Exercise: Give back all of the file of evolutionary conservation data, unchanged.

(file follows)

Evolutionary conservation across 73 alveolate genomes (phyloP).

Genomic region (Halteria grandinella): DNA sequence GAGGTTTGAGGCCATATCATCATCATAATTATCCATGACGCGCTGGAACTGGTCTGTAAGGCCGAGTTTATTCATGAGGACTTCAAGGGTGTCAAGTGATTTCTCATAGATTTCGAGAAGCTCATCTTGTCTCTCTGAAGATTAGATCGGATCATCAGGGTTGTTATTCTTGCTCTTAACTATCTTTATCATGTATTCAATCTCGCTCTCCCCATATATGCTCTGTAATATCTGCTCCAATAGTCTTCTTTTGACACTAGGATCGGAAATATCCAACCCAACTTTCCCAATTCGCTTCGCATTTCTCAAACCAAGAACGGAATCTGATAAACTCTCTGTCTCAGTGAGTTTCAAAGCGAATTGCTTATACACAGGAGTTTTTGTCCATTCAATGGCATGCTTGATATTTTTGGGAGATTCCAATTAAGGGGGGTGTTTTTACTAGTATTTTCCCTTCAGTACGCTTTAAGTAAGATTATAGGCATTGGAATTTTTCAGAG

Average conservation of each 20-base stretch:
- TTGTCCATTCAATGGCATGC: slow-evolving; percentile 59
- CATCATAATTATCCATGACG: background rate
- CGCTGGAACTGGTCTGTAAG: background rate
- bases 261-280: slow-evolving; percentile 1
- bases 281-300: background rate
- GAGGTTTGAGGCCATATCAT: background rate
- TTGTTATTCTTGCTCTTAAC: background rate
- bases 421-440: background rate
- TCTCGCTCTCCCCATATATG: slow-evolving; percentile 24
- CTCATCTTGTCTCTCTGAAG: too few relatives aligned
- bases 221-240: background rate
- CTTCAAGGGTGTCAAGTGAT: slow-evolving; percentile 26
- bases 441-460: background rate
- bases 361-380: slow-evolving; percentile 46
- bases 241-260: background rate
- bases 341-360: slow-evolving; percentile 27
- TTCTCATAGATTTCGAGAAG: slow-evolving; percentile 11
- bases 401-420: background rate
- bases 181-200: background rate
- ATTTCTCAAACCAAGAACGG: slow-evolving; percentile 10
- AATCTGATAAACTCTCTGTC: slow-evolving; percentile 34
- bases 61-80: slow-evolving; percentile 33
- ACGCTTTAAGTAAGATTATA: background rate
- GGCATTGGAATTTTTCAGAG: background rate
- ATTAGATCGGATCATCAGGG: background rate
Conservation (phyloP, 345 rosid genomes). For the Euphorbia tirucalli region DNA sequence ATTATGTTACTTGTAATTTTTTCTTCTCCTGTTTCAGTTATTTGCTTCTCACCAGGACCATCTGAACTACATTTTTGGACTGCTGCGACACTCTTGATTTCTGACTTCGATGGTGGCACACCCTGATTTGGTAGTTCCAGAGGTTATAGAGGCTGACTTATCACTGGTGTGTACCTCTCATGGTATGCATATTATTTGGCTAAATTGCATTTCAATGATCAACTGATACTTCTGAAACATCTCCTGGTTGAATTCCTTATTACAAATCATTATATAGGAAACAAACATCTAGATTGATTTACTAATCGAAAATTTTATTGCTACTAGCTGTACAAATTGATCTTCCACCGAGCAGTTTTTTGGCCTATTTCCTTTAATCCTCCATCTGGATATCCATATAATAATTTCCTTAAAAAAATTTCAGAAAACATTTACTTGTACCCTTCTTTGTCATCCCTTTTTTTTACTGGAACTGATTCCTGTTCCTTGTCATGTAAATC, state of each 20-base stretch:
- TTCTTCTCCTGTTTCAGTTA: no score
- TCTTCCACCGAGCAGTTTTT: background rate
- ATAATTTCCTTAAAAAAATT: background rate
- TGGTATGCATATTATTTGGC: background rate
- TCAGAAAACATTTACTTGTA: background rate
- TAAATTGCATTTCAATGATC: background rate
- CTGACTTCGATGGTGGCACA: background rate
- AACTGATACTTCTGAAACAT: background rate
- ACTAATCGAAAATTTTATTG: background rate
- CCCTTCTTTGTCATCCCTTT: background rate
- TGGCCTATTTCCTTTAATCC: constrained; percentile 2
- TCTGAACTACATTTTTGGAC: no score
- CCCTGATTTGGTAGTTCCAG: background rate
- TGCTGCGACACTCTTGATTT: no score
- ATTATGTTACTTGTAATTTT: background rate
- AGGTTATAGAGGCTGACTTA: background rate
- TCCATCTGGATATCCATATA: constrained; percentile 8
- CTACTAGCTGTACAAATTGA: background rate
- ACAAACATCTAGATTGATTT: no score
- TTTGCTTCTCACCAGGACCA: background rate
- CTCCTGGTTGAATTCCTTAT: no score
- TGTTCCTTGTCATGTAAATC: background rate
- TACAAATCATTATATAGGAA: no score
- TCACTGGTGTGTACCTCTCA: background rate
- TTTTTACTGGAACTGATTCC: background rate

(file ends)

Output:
Evolutionary conservation across 73 alveolate genomes (phyloP).

Genomic region (Halteria grandinella): DNA sequence GAGGTTTGAGGCCATATCATCATCATAATTATCCATGACGCGCTGGAACTGGTCTGTAAGGCCGAGTTTATTCATGAGGACTTCAAGGGTGTCAAGTGATTTCTCATAGATTTCGAGAAGCTCATCTTGTCTCTCTGAAGATTAGATCGGATCATCAGGGTTGTTATTCTTGCTCTTAACTATCTTTATCATGTATTCAATCTCGCTCTCCCCATATATGCTCTGTAATATCTGCTCCAATAGTCTTCTTTTGACACTAGGATCGGAAATATCCAACCCAACTTTCCCAATTCGCTTCGCATTTCTCAAACCAAGAACGGAATCTGATAAACTCTCTGTCTCAGTGAGTTTCAAAGCGAATTGCTTATACACAGGAGTTTTTGTCCATTCAATGGCATGCTTGATATTTTTGGGAGATTCCAATTAAGGGGGGTGTTTTTACTAGTATTTTCCCTTCAGTACGCTTTAAGTAAGATTATAGGCATTGGAATTTTTCAGAG

Average conservation of each 20-base stretch:
- TTGTCCATTCAATGGCATGC: slow-evolving; percentile 59
- CATCATAATTATCCATGACG: background rate
- CGCTGGAACTGGTCTGTAAG: background rate
- bases 261-280: slow-evolving; percentile 1
- bases 281-300: background rate
- GAGGTTTGAGGCCATATCAT: background rate
- TTGTTATTCTTGCTCTTAAC: background rate
- bases 421-440: background rate
- TCTCGCTCTCCCCATATATG: slow-evolving; percentile 24
- CTCATCTTGTCTCTCTGAAG: too few relatives aligned
- bases 221-240: background rate
- CTTCAAGGGTGTCAAGTGAT: slow-evolving; percentile 26
- bases 441-460: background rate
- bases 361-380: slow-evolving; percentile 46
- bases 241-260: background rate
- bases 341-360: slow-evolving; percentile 27
- TTCTCATAGATTTCGAGAAG: slow-evolving; percentile 11
- bases 401-420: background rate
- bases 181-200: background rate
- ATTTCTCAAACCAAGAACGG: slow-evolving; percentile 10
- AATCTGATAAACTCTCTGTC: slow-evolving; percentile 34
- bases 61-80: slow-evolving; percentile 33
- ACGCTTTAAGTAAGATTATA: background rate
- GGCATTGGAATTTTTCAGAG: background rate
- ATTAGATCGGATCATCAGGG: background rate
Conservation (phyloP, 345 rosid genomes). For the Euphorbia tirucalli region DNA sequence ATTATGTTACTTGTAATTTTTTCTTCTCCTGTTTCAGTTATTTGCTTCTCACCAGGACCATCTGAACTACATTTTTGGACTGCTGCGACACTCTTGATTTCTGACTTCGATGGTGGCACACCCTGATTTGGTAGTTCCAGAGGTTATAGAGGCTGACTTATCACTGGTGTGTACCTCTCATGGTATGCATATTATTTGGCTAAATTGCATTTCAATGATCAACTGATACTTCTGAAACATCTCCTGGTTGAATTCCTTATTACAAATCATTATATAGGAAACAAACATCTAGATTGATTTACTAATCGAAAATTTTATTGCTACTAGCTGTACAAATTGATCTTCCACCGAGCAGTTTTTTGGCCTATTTCCTTTAATCCTCCATCTGGATATCCATATAATAATTTCCTTAAAAAAATTTCAGAAAACATTTACTTGTACCCTTCTTTGTCATCCCTTTTTTTTACTGGAACTGATTCCTGTTCCTTGTCATGTAAATC, state of each 20-base stretch:
- TTCTTCTCCTGTTTCAGTTA: no score
- TCTTCCACCGAGCAGTTTTT: background rate
- ATAATTTCCTTAAAAAAATT: background rate
- TGGTATGCATATTATTTGGC: background rate
- TCAGAAAACATTTACTTGTA: background rate
- TAAATTGCATTTCAATGATC: background rate
- CTGACTTCGATGGTGGCACA: background rate
- AACTGATACTTCTGAAACAT: background rate
- ACTAATCGAAAATTTTATTG: background rate
- CCCTTCTTTGTCATCCCTTT: background rate
- TGGCCTATTTCCTTTAATCC: constrained; percentile 2
- TCTGAACTACATTTTTGGAC: no score
- CCCTGATTTGGTAGTTCCAG: background rate
- TGCTGCGACACTCTTGATTT: no score
- ATTATGTTACTTGTAATTTT: background rate
- AGGTTATAGAGGCTGACTTA: background rate
- TCCATCTGGATATCCATATA: constrained; percentile 8
- CTACTAGCTGTACAAATTGA: background rate
- ACAAACATCTAGATTGATTT: no score
- TTTGCTTCTCACCAGGACCA: background rate
- CTCCTGGTTGAATTCCTTAT: no score
- TGTTCCTTGTCATGTAAATC: background rate
- TACAAATCATTATATAGGAA: no score
- TCACTGGTGTGTACCTCTCA: background rate
- TTTTTACTGGAACTGATTCC: background rate